A handful of medical groups that represent primary-care practitioners will launch a pay-for-performance pilot program -- one of a growing number of such initiatives sponsored by doctors' associations across the country.
The three-year pilot program, spearheaded by the American Board of Medical Specialties Research and Education Foundation, includes the American Academy of Family Physicians, American Academy of Pediatrics, American Board of Family Medicine and American Board of Internal Medicine. Called "Improving Performance in Practice," the effort includes about 100 physicians in Colorado and North Carolina who will receive support in improving their practices, gathering data on outcomes and reporting performance measures on conditions such as diabetes and asthma.
"This is the first time all these physician-led organizations have come together to pool resources and knowledge to assist practices in improving efficiency and care," said Sheldon Horowitz, executive director of the board's foundation, which has received funding for the program from the Robert Wood Johnson Foundation.
The pilot program is the latest in a string of similar initiatives by doctors across the country who are increasingly eager to cash in on pay-for-performance programs, which provide financial incentives that can amount to as much as 10% of total income. More than 100 pay-for-performance plans are now in operation, sponsored by a wide variety of organizations, including private groups, insurers and the federal government.
In February, the ABIM, which represents about 180,000 internists and ranks as the largest medical-specialty board, partnered with Bridges to Excellence to create a pay-for-performance plan that could provide cash incentives to tens of thousands of doctors (Feb. 13, p. 14). Working with the not-for-profit coalition, the medical-specialty board is now selecting quality measures and setting payment levels for the plan, which is expected to kick off later this year.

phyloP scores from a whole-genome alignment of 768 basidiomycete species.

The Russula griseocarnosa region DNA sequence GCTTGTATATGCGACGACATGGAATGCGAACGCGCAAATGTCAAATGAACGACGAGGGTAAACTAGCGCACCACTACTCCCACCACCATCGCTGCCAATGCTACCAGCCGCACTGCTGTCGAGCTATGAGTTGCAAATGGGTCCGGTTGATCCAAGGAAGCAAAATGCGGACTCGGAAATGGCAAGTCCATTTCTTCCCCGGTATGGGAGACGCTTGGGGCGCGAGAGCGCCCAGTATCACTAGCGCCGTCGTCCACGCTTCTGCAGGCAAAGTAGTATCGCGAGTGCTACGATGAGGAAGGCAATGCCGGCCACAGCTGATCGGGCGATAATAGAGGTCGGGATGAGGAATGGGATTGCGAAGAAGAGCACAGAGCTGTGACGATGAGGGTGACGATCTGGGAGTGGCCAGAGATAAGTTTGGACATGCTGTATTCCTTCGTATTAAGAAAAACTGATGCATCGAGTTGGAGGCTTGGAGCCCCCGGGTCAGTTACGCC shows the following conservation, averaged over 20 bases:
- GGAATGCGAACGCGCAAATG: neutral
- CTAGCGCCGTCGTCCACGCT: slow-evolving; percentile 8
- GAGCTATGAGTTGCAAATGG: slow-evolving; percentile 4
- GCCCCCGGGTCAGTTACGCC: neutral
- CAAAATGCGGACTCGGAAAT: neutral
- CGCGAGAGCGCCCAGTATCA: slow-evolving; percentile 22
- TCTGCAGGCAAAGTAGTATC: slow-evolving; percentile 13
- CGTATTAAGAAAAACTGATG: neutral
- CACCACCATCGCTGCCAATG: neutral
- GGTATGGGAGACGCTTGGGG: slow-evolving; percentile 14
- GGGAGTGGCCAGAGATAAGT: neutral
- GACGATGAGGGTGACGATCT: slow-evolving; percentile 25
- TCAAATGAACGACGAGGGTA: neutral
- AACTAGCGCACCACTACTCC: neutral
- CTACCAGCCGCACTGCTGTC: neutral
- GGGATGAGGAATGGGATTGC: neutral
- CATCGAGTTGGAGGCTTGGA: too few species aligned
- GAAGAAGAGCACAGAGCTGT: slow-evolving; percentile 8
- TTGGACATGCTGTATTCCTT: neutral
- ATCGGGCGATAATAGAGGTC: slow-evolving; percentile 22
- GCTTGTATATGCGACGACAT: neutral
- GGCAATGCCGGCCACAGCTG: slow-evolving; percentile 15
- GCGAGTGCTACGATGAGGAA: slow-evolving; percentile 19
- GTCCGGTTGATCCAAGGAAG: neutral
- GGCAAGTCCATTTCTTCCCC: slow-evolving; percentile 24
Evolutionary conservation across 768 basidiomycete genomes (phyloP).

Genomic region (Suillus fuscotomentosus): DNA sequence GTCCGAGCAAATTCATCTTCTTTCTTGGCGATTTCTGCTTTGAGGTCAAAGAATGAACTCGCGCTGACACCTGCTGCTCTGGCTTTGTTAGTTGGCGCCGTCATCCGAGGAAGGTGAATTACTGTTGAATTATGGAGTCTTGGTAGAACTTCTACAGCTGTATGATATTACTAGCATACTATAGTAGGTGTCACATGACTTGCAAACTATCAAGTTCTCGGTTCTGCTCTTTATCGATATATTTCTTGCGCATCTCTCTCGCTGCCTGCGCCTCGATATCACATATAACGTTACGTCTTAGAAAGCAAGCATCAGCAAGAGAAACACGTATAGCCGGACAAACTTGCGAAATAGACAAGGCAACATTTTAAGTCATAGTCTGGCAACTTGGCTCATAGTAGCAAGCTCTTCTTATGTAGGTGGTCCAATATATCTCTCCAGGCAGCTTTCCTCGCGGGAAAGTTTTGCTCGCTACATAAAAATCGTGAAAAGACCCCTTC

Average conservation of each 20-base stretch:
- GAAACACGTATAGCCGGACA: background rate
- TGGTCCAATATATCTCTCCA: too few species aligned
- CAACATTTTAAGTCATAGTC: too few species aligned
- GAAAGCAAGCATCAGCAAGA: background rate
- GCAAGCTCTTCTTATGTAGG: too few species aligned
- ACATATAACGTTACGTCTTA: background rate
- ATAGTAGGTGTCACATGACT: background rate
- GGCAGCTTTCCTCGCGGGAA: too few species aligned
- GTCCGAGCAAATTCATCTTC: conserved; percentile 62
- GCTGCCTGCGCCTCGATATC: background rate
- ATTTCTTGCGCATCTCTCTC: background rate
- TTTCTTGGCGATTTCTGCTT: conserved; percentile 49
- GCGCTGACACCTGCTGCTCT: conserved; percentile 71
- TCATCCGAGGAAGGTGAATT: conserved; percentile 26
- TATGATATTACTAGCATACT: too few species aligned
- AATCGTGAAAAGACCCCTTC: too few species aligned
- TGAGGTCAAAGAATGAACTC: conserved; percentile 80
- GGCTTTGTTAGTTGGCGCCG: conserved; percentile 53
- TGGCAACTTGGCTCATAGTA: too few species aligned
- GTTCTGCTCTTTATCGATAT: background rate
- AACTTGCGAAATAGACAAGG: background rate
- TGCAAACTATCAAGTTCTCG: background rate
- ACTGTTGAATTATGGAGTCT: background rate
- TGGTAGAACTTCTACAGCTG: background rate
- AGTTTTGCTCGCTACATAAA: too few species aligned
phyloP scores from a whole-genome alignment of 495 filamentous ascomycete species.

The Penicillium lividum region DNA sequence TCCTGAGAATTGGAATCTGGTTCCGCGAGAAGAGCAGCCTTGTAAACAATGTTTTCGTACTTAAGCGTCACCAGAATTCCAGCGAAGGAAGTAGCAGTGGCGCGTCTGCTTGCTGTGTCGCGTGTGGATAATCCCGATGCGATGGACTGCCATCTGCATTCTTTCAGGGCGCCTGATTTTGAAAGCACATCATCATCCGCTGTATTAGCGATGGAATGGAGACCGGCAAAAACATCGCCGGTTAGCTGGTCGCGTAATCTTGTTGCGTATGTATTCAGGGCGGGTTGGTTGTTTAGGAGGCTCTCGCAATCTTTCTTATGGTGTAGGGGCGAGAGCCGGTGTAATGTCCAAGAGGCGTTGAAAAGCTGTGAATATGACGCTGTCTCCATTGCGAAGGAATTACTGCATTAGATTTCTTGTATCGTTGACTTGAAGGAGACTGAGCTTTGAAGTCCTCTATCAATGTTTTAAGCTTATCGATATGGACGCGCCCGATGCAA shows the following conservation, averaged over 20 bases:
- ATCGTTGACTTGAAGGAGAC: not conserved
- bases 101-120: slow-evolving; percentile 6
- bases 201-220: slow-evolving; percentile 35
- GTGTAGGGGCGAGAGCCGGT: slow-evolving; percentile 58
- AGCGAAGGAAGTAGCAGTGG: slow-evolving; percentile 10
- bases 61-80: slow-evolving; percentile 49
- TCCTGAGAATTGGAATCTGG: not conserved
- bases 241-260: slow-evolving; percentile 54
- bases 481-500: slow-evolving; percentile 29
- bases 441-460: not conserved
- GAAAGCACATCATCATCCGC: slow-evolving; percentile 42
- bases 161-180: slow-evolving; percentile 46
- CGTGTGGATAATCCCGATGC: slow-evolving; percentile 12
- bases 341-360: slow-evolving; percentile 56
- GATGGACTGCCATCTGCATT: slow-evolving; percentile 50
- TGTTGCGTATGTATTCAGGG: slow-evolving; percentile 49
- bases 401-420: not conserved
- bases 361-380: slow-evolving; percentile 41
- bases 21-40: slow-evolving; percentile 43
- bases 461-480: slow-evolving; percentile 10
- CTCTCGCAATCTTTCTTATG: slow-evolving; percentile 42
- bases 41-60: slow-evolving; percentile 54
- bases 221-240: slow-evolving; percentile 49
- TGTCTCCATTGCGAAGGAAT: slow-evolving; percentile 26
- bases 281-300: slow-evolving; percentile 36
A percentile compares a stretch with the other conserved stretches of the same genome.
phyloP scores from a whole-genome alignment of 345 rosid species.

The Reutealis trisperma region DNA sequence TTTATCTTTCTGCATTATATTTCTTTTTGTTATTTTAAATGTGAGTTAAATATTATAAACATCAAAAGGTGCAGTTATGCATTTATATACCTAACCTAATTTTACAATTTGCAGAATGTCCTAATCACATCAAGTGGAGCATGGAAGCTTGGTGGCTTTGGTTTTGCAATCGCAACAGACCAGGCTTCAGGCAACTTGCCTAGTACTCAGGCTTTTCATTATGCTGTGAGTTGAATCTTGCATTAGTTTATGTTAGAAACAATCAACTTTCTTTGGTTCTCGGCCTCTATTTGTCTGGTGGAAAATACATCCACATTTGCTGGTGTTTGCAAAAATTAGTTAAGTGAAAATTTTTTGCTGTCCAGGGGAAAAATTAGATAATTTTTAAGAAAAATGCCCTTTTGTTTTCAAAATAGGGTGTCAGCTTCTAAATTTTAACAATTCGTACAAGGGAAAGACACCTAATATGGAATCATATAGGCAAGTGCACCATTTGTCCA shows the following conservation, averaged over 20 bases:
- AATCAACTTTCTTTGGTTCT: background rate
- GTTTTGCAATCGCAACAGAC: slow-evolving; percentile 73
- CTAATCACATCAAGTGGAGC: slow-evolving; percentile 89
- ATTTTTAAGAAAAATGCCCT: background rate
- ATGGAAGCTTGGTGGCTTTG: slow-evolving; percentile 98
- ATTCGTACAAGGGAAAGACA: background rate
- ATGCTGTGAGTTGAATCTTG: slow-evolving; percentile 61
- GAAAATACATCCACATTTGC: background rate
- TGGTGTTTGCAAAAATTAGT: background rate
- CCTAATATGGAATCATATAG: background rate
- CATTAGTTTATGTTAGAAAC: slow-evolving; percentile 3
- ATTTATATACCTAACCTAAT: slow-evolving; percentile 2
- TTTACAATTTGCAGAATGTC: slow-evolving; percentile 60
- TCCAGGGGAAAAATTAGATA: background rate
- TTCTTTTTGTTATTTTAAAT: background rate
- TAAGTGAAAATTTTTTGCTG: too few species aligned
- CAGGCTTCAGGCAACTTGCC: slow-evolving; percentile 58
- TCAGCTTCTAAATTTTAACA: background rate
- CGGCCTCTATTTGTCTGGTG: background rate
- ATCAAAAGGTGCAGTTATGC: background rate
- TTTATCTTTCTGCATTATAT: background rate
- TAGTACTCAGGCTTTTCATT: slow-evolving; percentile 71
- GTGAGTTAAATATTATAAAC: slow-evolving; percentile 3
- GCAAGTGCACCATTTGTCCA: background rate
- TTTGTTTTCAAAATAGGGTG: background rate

Michele Johnson, a Washington-based government-affairs representative with the Medical Group Management Association, which is deeply involved in the long-range planning of pay-for-performance initiatives, said these efforts are the culmination of several years of spadework by doctors' groups. "It may seem like these things are all happening at once, but medical-specialty societies have been working quite diligently for years to develop programs like these. You're seeing the fruition of a great deal of work."
The American Medical Association, which has about 245,000 members and is the nation's biggest doctors' organization, also weighed in on pay-for-performance several months ago, striking a deal with key federal lawmakers on a pay-for-performance program to cover most of the nation's 885,000 physicians (Feb. 27, p. 7). That agreement, which includes the development of about 140 quality measures covering 34 clinical areas, is expected to be rolled out sometime in early 2007.
But the deal was blasted by many doctors, including the Alliance of Specialty Medicine, which represents 13 medical-specialty societies with a total of more than 200,000 physicians. Critics of the AMA's deal said the plan is far too complicated and that it was brokered in secret without comment from the specialty societies, which said any agreement about a federal program of this type should have included assurances that doctors will actually receive payment for voluntary participation.
Horowitz said the increasing number of pay-for-performance programs, including those sponsored by doctor-run groups, is more complementary than competitive, providing the opportunity to develop national standards that will "help us get to the promised land -- high-quality care for all patients -- faster."
"There are a couple major (doctors') organizations developing these," he said. "So there will be some standards that everyone uses to bring order as new measures emerge. The goal is to improve physician performance and patient outcome."
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